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GOP seeks changes to Obama's $3.7 billion border bill

Illegal migrants from Guatemala who are deported from the U.S. arrive at La Aurora airport in Guatemala City, July 10, 2014. A flight carrying 126 illegal Guatemalan migrants, including 90 women and 36 men, arrived at La Aurora airport on Thursday after they were sent back from the U.S., according to immigration authorities. A growing wave of families and unaccompanied minors fleeing Guatemala, El Salvador and Honduras are streaming by the thousands into the United States by way of human trafficking networks through Mexico. REUTERS/Pakal Koban (GUATEMALA - Tags: POLITICS SOCIETY IMMIGRATION)

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'American Coyotes' Series

Traveling by Jeep, boat and foot, Tribune-Review investigative reporter Carl Prine and photojournalist Justin Merriman covered nearly 2,000 miles over two months along the border with Mexico to report on coyotes — the human traffickers who bring illegal immigrants into the United States. Most are Americans working for money and/or drugs. This series reports how their operations have a major impact on life for residents and the environment along the border — and beyond.

By USA Today
Sunday, July 13, 2014, 6:42 p.m.

WASHINGTON — Leading congressional Republicans dug in Sunday on their view that President Obama's $3.7 billion emergency spending request to stem the flow of children across the southwest border is too costly and needs to include tougher immigration laws to pass.

Republicans want to enact as part of the spending bill legislation that would expedite the return of unaccompanied minors that have flooded the U.S. border. Since October, more than 40,000 children from Guatemala, Honduras and El Salvador have turned themselves in at the border. By comparison, in 2011, fewer than 4,000 children from those countries crossed the border.

“The best way to (stem the flow) is for planeloads of these young people to be returning to the country of origin and their families,” Sen. John McCain, R-Ariz., told CNN on Sunday. McCain said it will deter families and “coyotes” who solicit money to get children to the border because they will see it's an ineffective way to get their kids into the United States. “Then it will stop — and not before,” he said.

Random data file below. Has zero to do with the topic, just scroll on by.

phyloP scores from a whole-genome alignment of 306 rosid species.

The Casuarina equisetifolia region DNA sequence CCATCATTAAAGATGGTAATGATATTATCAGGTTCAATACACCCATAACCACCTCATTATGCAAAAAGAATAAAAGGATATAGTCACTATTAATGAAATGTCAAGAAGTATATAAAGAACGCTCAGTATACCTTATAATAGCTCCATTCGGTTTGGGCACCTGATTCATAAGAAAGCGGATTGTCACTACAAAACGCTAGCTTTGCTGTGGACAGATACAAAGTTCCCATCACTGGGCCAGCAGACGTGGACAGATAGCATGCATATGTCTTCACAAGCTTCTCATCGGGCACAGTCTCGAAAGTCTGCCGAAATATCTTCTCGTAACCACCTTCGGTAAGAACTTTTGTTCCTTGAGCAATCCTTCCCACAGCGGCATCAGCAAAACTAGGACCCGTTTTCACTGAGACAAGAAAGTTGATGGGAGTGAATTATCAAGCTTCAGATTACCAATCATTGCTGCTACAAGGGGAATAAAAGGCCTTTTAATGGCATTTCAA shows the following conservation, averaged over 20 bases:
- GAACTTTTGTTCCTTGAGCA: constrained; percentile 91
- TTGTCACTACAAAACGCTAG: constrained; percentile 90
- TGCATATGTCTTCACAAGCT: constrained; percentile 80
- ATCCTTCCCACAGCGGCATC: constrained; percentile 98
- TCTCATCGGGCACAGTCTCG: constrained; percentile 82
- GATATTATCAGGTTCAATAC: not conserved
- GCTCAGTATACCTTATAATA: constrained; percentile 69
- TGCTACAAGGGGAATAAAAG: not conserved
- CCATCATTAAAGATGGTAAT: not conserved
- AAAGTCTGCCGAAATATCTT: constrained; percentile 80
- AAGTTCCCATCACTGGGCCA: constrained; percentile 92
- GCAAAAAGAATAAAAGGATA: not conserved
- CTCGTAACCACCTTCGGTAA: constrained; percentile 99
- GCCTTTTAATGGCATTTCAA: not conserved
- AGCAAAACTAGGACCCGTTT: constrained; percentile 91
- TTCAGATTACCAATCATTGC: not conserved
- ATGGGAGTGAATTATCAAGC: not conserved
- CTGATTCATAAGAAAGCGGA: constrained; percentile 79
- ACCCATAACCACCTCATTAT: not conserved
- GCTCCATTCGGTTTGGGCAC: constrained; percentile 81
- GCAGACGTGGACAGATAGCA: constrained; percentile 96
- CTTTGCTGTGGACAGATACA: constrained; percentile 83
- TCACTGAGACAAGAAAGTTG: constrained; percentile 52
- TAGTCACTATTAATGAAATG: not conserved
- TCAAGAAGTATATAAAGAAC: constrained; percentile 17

McCain conceded that many of the children are fleeing dangerous conditions at home, but he said those seeking asylum should apply through existing channels. “The fact is that we cannot have an unending stream of children, whether it'd be from Central America or any place else, to come into our country with all of the strains and pressures that it puts on our capabilities.”

In a rare agreement between the president and Republicans on an immigration debate, the administration has indicated support for laws to fast-track deportation proceedings even as leading congressional Democrats oppose it.

What the administration is more likely to resist is GOP efforts to trim the size of his spending request.

Rep. Mike McCaul, R-Texas, who chairs the Homeland Security Committee, told “Fox News Sunday” that Republicans were considering a “very limited” emergency funding bill that would provide money only through the end of the fiscal year on Sept. 30. He also said they could attack provisions to tighten border security.

House Appropriations Chairman Hal Rogers, R-Texas, whose panel will write the spending bill, told reporters on Friday that the current tab is “too much,” but he did not say what funding level the committee is considering. House Republicans are expected to discuss the spending bill at a meeting on Tuesday.

The administration is receiving pushback from some leading Democrats who think the president is bowing to GOP demands on deporting the children and not doing enough to address it as a humanitarian crisis.

Senate Majority Whip Richard Durbin, D-Ill., told administration officials at a hearing on Thursday that their $15 million request to provide more lawyers to represent the children was “grossly inadequate” and expressed concerns that the children would return to dangerous environments. “What are we returning them to?” he said.

Sen. Tom Harkin, D-Iowa, likewise criticized the White House. “I have a problem with this administration. On the one hand, they say we want to send kids back as soon as possible. Then they turn around and say, well, but these kids are escaping violence and drugs and sexual abuse and gangs. How do you reconcile those two?” he said. “These kids need to be protected. They need to have (Health and Human Services) protect them and care for them and give them every meaningful right to apply for asylum.”

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